There could be no doubt that he was softened, and that he had derived some improvement from the year and a half that his wife had been with him. It might not have lifted him up a step, but it had arrested him in his downward course. Selfish and indolent he was as ever, but there had been a restraint on his amusements, and a withdrawal from his worst associates, such as the state of his health might continue, above all if Gregorio could be dispensed with. The man himself had become aware of the combination against him, and, though reckoning on his master's inertness and dependence upon him, knew that a fresh offence might complete his overthrow, and therefore took care to be on his good behaviour.

Thus Nuttie's task might be somewhat smoothed; but the poor girl felt unspeakably desolate as she ate her breakfast all alone with a dull post-bag, and still more so when, having seen the housekeeper, who, happily for her, was a good and capable woman, and very sorry for her, she had to bethink herself what to do in that dreary sitting-room during the hour when she had always been most sure of her sister-mother's dear company. How often she had grumbled at being called on to practise duets for her father's evening lullaby! She supposed she ought to get something up, and she proceeded to turn over and arrange the music with a sort of sick loathing for whatever was connected with those days of impatient murmurs, which she would so gladly have recalled. Everything had fallen into disorder, as Blanche and May had left it the last time they had played there; and the overlooking it, and putting aside the pieces which she could never use alone, occupied her till Gregorio, very meek and polite, came with a message that Mr. Egremont would be glad if she would come to his room. In some dread, some distaste, and yet some pity and some honest resolution, she made her way thither.

There he sat, in dressing-gown, smoking-cap, and blue spectacles, with the glittering February sunshine carefully excluded. He looked worse and more haggard than when she had seen him at dinner in the evening, made up for company, and her compassion increased, especially as he not only held out his hand, but seemed to expect her to kiss him, a thing she had never done since their first recognition. It was not pleasant in itself, but it betokened full forgiveness, and indeed he had never spoken to her in his sneering, exasperating voice since her mournful return home.

'Have you seen the boy?' he asked.

'Yes; they are walking him up and down under the south wall,' said Nuttie, thankful that she had peeped under the many wraps as he was carried across the hall.

'Here! I want you to read this letter to me. A man ought to be indicted for writing such a hand!'

It was really distinct penmanship, though minute; but, as Nuttie found, her father did not like to avow how little available were his eyes. He could write better than he could read, but he kept her over his correspondence for the rest of the morning, answering some of the letters of condolence for him in her own name, writing those of business, and folding and addressing what he himself contrived to write. Her native quickness stood her in good stead, and, being rather nervous, she took great pains, and seldom stumbled; indeed, she only once incurred an exclamation of impatience at her stupidity or slowness.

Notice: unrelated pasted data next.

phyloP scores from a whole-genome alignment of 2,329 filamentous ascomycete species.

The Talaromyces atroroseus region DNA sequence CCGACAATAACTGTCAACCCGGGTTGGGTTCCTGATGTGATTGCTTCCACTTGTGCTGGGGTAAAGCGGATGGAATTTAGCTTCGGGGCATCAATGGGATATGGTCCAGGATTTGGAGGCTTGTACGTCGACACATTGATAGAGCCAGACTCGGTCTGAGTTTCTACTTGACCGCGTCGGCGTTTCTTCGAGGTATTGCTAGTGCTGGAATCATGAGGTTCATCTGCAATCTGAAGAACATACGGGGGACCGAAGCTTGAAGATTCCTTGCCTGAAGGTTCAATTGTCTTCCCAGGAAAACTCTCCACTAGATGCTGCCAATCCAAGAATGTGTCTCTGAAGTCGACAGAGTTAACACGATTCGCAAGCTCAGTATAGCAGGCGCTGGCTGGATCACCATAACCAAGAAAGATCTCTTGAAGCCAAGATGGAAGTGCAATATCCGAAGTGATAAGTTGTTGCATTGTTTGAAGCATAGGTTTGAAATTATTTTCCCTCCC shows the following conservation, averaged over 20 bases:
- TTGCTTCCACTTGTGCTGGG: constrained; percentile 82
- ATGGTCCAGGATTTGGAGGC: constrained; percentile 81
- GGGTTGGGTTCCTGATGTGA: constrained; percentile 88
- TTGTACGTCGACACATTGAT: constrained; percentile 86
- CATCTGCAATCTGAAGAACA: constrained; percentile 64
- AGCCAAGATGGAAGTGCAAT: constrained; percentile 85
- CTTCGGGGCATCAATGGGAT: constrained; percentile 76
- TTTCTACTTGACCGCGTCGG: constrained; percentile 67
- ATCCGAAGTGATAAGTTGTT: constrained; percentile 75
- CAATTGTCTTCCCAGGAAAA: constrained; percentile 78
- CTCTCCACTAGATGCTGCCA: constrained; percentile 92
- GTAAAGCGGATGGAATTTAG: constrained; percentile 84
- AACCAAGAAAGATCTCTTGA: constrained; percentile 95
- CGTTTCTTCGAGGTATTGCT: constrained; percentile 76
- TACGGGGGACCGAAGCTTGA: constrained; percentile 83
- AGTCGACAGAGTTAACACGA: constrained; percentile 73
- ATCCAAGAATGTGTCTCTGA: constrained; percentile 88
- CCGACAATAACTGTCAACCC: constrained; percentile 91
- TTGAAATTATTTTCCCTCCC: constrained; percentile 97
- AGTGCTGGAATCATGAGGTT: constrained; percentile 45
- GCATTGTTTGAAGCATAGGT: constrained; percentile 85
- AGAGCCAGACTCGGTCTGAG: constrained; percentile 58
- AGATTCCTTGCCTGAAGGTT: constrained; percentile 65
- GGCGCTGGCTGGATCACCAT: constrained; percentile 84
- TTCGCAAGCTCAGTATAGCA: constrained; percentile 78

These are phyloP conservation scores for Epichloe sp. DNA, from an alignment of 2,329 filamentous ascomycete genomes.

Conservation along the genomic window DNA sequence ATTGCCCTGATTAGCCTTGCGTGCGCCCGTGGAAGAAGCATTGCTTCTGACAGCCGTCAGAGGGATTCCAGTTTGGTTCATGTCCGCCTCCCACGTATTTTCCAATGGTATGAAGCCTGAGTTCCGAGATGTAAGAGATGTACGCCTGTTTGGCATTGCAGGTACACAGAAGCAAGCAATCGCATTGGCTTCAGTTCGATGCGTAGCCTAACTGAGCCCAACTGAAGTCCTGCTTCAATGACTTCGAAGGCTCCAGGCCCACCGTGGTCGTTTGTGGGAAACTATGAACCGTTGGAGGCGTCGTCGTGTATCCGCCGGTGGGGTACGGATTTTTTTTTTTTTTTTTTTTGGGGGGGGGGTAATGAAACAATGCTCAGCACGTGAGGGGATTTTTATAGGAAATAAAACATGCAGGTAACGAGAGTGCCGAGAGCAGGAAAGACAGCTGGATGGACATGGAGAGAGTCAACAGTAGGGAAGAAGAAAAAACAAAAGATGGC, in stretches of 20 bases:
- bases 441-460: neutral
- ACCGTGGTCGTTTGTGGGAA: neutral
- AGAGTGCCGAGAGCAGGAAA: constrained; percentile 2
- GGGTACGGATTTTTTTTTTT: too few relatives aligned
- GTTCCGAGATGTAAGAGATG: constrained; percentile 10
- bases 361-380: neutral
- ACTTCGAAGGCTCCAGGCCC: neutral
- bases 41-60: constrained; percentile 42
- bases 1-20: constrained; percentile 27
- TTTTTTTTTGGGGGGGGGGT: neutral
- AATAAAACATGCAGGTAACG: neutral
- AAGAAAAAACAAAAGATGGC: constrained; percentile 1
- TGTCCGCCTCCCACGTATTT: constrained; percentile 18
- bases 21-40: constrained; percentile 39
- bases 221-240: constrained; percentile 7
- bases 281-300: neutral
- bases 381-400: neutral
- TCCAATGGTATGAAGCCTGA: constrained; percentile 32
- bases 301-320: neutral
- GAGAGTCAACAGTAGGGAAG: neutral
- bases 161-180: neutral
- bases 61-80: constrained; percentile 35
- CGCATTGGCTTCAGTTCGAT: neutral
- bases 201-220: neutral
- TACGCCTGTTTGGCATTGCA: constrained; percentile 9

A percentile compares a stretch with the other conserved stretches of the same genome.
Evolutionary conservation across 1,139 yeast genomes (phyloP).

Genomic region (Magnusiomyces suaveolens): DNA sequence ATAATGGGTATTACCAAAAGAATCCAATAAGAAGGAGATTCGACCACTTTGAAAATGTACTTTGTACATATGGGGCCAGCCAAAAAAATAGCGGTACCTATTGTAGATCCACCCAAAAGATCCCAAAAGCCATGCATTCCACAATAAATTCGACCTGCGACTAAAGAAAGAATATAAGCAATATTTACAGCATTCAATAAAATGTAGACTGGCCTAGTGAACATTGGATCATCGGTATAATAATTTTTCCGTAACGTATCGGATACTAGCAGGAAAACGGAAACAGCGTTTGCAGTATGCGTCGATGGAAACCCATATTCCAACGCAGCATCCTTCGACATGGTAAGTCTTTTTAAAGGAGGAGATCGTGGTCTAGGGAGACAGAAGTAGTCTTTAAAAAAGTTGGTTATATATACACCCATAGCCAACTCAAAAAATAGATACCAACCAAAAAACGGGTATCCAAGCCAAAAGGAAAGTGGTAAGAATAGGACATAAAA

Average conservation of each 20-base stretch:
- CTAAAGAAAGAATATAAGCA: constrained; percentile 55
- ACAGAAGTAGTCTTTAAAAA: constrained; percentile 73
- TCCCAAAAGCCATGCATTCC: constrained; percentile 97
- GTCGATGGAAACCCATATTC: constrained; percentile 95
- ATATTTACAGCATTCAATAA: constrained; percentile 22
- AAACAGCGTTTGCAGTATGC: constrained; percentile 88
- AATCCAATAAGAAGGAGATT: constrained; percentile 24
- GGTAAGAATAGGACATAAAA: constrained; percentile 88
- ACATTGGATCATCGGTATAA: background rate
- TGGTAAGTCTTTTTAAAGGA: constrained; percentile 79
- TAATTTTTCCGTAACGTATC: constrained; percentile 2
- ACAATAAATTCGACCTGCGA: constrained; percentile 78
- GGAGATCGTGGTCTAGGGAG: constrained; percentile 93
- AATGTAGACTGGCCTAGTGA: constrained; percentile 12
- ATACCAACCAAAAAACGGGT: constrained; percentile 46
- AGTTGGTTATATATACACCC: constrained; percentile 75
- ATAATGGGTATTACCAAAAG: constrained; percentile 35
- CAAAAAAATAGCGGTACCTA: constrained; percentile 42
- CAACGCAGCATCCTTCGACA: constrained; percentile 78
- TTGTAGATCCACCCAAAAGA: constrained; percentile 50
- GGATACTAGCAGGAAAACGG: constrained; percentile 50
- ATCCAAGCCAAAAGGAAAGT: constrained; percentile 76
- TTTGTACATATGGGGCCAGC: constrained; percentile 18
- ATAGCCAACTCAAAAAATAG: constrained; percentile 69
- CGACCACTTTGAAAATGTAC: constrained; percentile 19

She guessed rightly that this forbearance was owing to tender persuasions of her mother, and did not guess that a certain fear of herself was mingled with other motives. Her father had grown used to woman's ministrations; he needed them for his precious little heir, and he knew his daughter moreover for a severe judge, and did not want to alienate her and lose her services; so they got on fairly well together, and she shared his luncheon, during which a message came up about the carriage; and as there had been an application for some nursery needment, and moreover black-edged envelopes had run short, there was just purpose enough for a drive to the little town.

Then Nuttie read her father to sleep with the newspaper; rushed round the garden in the twilight to stretch her young limbs; tried to read a little, dressed, dined with her father; finished what he had missed in the paper, then offered him music, and was told 'if she pleased,' and as she played she mused whether this was to be her life. It looked very dull and desolate, and what was the good of it all? But there were her mother's words, 'Love him!' How fulfil them? She could pity him now, but oh! how could she love one from whom her whole nature recoiled, when she thought of her mother's ruined life? Mr. Dutton too had held her new duties up to her as capable of being ennobled. Noble! To read aloud a sporting paper she did not want to understand, to be ready to play at cards or billiards, to take that dawdling drive day by day, to devote herself to the selfish exactions of burnt-out dissipation. Was this noble? Her mother had done all this, and never even felt it a cross, because of her great love. It must be Nuttie's cross if it was her duty; but could the love and honour possibly come though she tried to pray in faith?